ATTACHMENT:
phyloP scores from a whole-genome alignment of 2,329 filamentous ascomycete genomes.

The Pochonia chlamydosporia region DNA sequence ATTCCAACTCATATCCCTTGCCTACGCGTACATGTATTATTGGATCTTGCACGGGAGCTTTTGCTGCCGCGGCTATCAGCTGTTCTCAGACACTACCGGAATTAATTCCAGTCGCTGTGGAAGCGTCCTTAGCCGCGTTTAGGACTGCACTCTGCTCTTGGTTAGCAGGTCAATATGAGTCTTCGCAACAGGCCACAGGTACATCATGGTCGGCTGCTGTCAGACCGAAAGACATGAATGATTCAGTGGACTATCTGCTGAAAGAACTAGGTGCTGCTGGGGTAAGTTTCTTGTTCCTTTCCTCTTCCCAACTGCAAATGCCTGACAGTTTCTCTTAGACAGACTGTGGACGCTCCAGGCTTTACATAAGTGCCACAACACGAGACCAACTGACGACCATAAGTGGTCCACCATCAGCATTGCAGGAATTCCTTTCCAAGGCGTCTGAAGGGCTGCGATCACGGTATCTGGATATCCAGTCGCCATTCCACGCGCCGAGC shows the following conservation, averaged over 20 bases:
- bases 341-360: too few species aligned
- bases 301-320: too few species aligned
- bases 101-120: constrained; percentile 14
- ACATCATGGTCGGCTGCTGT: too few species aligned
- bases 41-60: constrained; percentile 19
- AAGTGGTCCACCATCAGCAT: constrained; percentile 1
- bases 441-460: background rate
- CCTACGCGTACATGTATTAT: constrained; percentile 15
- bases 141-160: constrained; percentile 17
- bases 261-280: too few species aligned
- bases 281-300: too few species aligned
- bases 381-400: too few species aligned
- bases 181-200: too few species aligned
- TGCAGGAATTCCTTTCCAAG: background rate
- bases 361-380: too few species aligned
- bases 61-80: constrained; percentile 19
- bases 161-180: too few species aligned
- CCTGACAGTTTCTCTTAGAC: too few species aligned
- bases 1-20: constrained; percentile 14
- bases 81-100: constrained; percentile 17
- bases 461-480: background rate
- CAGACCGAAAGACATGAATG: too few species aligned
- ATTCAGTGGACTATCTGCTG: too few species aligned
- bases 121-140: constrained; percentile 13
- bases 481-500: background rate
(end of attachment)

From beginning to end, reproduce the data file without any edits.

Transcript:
phyloP scores from a whole-genome alignment of 2,329 filamentous ascomycete genomes.

The Pochonia chlamydosporia region DNA sequence ATTCCAACTCATATCCCTTGCCTACGCGTACATGTATTATTGGATCTTGCACGGGAGCTTTTGCTGCCGCGGCTATCAGCTGTTCTCAGACACTACCGGAATTAATTCCAGTCGCTGTGGAAGCGTCCTTAGCCGCGTTTAGGACTGCACTCTGCTCTTGGTTAGCAGGTCAATATGAGTCTTCGCAACAGGCCACAGGTACATCATGGTCGGCTGCTGTCAGACCGAAAGACATGAATGATTCAGTGGACTATCTGCTGAAAGAACTAGGTGCTGCTGGGGTAAGTTTCTTGTTCCTTTCCTCTTCCCAACTGCAAATGCCTGACAGTTTCTCTTAGACAGACTGTGGACGCTCCAGGCTTTACATAAGTGCCACAACACGAGACCAACTGACGACCATAAGTGGTCCACCATCAGCATTGCAGGAATTCCTTTCCAAGGCGTCTGAAGGGCTGCGATCACGGTATCTGGATATCCAGTCGCCATTCCACGCGCCGAGC shows the following conservation, averaged over 20 bases:
- bases 341-360: too few species aligned
- bases 301-320: too few species aligned
- bases 101-120: constrained; percentile 14
- ACATCATGGTCGGCTGCTGT: too few species aligned
- bases 41-60: constrained; percentile 19
- AAGTGGTCCACCATCAGCAT: constrained; percentile 1
- bases 441-460: background rate
- CCTACGCGTACATGTATTAT: constrained; percentile 15
- bases 141-160: constrained; percentile 17
- bases 261-280: too few species aligned
- bases 281-300: too few species aligned
- bases 381-400: too few species aligned
- bases 181-200: too few species aligned
- TGCAGGAATTCCTTTCCAAG: background rate
- bases 361-380: too few species aligned
- bases 61-80: constrained; percentile 19
- bases 161-180: too few species aligned
- CCTGACAGTTTCTCTTAGAC: too few species aligned
- bases 1-20: constrained; percentile 14
- bases 81-100: constrained; percentile 17
- bases 461-480: background rate
- CAGACCGAAAGACATGAATG: too few species aligned
- ATTCAGTGGACTATCTGCTG: too few species aligned
- bases 121-140: constrained; percentile 13
- bases 481-500: background rate